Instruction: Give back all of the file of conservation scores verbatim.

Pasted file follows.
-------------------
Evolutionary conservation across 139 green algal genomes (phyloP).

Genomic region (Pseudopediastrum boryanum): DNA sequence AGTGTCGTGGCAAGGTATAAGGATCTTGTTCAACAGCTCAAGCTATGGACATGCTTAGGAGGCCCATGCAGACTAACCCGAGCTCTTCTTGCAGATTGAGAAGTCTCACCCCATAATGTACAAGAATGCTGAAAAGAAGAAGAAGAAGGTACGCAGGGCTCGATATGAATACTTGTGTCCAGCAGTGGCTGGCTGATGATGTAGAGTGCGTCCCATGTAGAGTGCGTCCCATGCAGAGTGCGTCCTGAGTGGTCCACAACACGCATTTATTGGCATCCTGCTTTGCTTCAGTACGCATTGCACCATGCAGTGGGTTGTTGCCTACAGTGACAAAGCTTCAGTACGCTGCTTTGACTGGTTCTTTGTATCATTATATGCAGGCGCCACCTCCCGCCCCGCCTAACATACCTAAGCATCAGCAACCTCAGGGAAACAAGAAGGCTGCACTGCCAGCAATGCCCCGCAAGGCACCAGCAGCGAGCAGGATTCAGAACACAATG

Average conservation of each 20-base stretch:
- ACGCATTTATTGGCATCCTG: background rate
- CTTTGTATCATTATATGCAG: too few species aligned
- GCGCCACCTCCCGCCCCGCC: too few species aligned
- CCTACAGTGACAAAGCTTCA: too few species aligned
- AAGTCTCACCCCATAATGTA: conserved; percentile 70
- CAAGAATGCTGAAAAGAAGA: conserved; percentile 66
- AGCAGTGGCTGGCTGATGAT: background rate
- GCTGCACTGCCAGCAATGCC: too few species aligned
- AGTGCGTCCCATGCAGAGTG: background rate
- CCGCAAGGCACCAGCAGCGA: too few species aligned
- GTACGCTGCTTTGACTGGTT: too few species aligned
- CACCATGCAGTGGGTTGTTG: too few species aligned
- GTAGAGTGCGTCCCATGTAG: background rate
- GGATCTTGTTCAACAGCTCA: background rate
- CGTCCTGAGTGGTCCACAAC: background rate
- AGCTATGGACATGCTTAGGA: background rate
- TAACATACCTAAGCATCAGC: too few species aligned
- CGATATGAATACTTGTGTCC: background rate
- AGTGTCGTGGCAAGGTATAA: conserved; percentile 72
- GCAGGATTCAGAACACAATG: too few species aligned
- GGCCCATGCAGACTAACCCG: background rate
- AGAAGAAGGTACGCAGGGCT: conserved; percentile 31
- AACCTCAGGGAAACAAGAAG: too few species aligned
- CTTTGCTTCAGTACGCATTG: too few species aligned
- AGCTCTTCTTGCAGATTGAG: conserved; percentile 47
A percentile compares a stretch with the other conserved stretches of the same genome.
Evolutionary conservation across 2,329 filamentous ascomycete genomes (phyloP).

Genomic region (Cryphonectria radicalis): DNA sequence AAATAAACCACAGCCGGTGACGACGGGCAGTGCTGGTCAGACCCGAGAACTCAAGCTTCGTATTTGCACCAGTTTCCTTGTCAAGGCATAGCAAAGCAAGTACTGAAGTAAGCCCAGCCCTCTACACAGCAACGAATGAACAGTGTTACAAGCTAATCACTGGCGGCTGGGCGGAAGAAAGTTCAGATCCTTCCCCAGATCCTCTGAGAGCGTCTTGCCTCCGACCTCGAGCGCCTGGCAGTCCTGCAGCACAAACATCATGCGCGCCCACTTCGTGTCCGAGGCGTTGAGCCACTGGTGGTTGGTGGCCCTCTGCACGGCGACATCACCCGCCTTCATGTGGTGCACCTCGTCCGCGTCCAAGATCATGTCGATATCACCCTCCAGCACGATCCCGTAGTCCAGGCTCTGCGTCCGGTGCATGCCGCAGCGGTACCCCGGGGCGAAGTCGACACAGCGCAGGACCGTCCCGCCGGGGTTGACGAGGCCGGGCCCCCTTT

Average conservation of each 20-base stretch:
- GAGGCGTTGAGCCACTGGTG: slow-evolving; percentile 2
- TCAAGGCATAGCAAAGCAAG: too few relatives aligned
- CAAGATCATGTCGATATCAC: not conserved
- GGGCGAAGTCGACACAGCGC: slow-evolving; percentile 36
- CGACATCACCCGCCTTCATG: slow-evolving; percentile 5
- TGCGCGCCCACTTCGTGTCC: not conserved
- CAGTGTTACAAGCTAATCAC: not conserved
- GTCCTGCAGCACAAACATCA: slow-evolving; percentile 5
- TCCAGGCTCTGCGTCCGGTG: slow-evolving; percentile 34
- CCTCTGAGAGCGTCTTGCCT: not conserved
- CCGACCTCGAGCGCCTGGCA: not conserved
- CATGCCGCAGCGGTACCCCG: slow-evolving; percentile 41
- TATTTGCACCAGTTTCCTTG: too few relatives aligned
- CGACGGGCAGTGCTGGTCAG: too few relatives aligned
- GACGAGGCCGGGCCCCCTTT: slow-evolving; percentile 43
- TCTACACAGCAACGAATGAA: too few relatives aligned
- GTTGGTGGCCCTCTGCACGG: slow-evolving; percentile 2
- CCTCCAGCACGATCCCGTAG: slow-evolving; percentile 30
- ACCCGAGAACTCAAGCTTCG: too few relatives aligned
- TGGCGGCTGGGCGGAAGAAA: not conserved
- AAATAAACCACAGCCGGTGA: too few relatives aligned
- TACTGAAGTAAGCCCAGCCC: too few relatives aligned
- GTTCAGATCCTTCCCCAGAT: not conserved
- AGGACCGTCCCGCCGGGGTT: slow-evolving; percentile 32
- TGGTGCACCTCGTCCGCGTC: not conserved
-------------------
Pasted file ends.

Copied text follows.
Evolutionary conservation across 139 green algal genomes (phyloP).

Genomic region (Pseudopediastrum boryanum): DNA sequence AGTGTCGTGGCAAGGTATAAGGATCTTGTTCAACAGCTCAAGCTATGGACATGCTTAGGAGGCCCATGCAGACTAACCCGAGCTCTTCTTGCAGATTGAGAAGTCTCACCCCATAATGTACAAGAATGCTGAAAAGAAGAAGAAGAAGGTACGCAGGGCTCGATATGAATACTTGTGTCCAGCAGTGGCTGGCTGATGATGTAGAGTGCGTCCCATGTAGAGTGCGTCCCATGCAGAGTGCGTCCTGAGTGGTCCACAACACGCATTTATTGGCATCCTGCTTTGCTTCAGTACGCATTGCACCATGCAGTGGGTTGTTGCCTACAGTGACAAAGCTTCAGTACGCTGCTTTGACTGGTTCTTTGTATCATTATATGCAGGCGCCACCTCCCGCCCCGCCTAACATACCTAAGCATCAGCAACCTCAGGGAAACAAGAAGGCTGCACTGCCAGCAATGCCCCGCAAGGCACCAGCAGCGAGCAGGATTCAGAACACAATG

Average conservation of each 20-base stretch:
- ACGCATTTATTGGCATCCTG: background rate
- CTTTGTATCATTATATGCAG: too few species aligned
- GCGCCACCTCCCGCCCCGCC: too few species aligned
- CCTACAGTGACAAAGCTTCA: too few species aligned
- AAGTCTCACCCCATAATGTA: conserved; percentile 70
- CAAGAATGCTGAAAAGAAGA: conserved; percentile 66
- AGCAGTGGCTGGCTGATGAT: background rate
- GCTGCACTGCCAGCAATGCC: too few species aligned
- AGTGCGTCCCATGCAGAGTG: background rate
- CCGCAAGGCACCAGCAGCGA: too few species aligned
- GTACGCTGCTTTGACTGGTT: too few species aligned
- CACCATGCAGTGGGTTGTTG: too few species aligned
- GTAGAGTGCGTCCCATGTAG: background rate
- GGATCTTGTTCAACAGCTCA: background rate
- CGTCCTGAGTGGTCCACAAC: background rate
- AGCTATGGACATGCTTAGGA: background rate
- TAACATACCTAAGCATCAGC: too few species aligned
- CGATATGAATACTTGTGTCC: background rate
- AGTGTCGTGGCAAGGTATAA: conserved; percentile 72
- GCAGGATTCAGAACACAATG: too few species aligned
- GGCCCATGCAGACTAACCCG: background rate
- AGAAGAAGGTACGCAGGGCT: conserved; percentile 31
- AACCTCAGGGAAACAAGAAG: too few species aligned
- CTTTGCTTCAGTACGCATTG: too few species aligned
- AGCTCTTCTTGCAGATTGAG: conserved; percentile 47
A percentile compares a stretch with the other conserved stretches of the same genome.
Evolutionary conservation across 2,329 filamentous ascomycete genomes (phyloP).

Genomic region (Cryphonectria radicalis): DNA sequence AAATAAACCACAGCCGGTGACGACGGGCAGTGCTGGTCAGACCCGAGAACTCAAGCTTCGTATTTGCACCAGTTTCCTTGTCAAGGCATAGCAAAGCAAGTACTGAAGTAAGCCCAGCCCTCTACACAGCAACGAATGAACAGTGTTACAAGCTAATCACTGGCGGCTGGGCGGAAGAAAGTTCAGATCCTTCCCCAGATCCTCTGAGAGCGTCTTGCCTCCGACCTCGAGCGCCTGGCAGTCCTGCAGCACAAACATCATGCGCGCCCACTTCGTGTCCGAGGCGTTGAGCCACTGGTGGTTGGTGGCCCTCTGCACGGCGACATCACCCGCCTTCATGTGGTGCACCTCGTCCGCGTCCAAGATCATGTCGATATCACCCTCCAGCACGATCCCGTAGTCCAGGCTCTGCGTCCGGTGCATGCCGCAGCGGTACCCCGGGGCGAAGTCGACACAGCGCAGGACCGTCCCGCCGGGGTTGACGAGGCCGGGCCCCCTTT

Average conservation of each 20-base stretch:
- GAGGCGTTGAGCCACTGGTG: slow-evolving; percentile 2
- TCAAGGCATAGCAAAGCAAG: too few relatives aligned
- CAAGATCATGTCGATATCAC: not conserved
- GGGCGAAGTCGACACAGCGC: slow-evolving; percentile 36
- CGACATCACCCGCCTTCATG: slow-evolving; percentile 5
- TGCGCGCCCACTTCGTGTCC: not conserved
- CAGTGTTACAAGCTAATCAC: not conserved
- GTCCTGCAGCACAAACATCA: slow-evolving; percentile 5
- TCCAGGCTCTGCGTCCGGTG: slow-evolving; percentile 34
- CCTCTGAGAGCGTCTTGCCT: not conserved
- CCGACCTCGAGCGCCTGGCA: not conserved
- CATGCCGCAGCGGTACCCCG: slow-evolving; percentile 41
- TATTTGCACCAGTTTCCTTG: too few relatives aligned
- CGACGGGCAGTGCTGGTCAG: too few relatives aligned
- GACGAGGCCGGGCCCCCTTT: slow-evolving; percentile 43
- TCTACACAGCAACGAATGAA: too few relatives aligned
- GTTGGTGGCCCTCTGCACGG: slow-evolving; percentile 2
- CCTCCAGCACGATCCCGTAG: slow-evolving; percentile 30
- ACCCGAGAACTCAAGCTTCG: too few relatives aligned
- TGGCGGCTGGGCGGAAGAAA: not conserved
- AAATAAACCACAGCCGGTGA: too few relatives aligned
- TACTGAAGTAAGCCCAGCCC: too few relatives aligned
- GTTCAGATCCTTCCCCAGAT: not conserved
- AGGACCGTCCCGCCGGGGTT: slow-evolving; percentile 32
- TGGTGCACCTCGTCCGCGTC: not conserved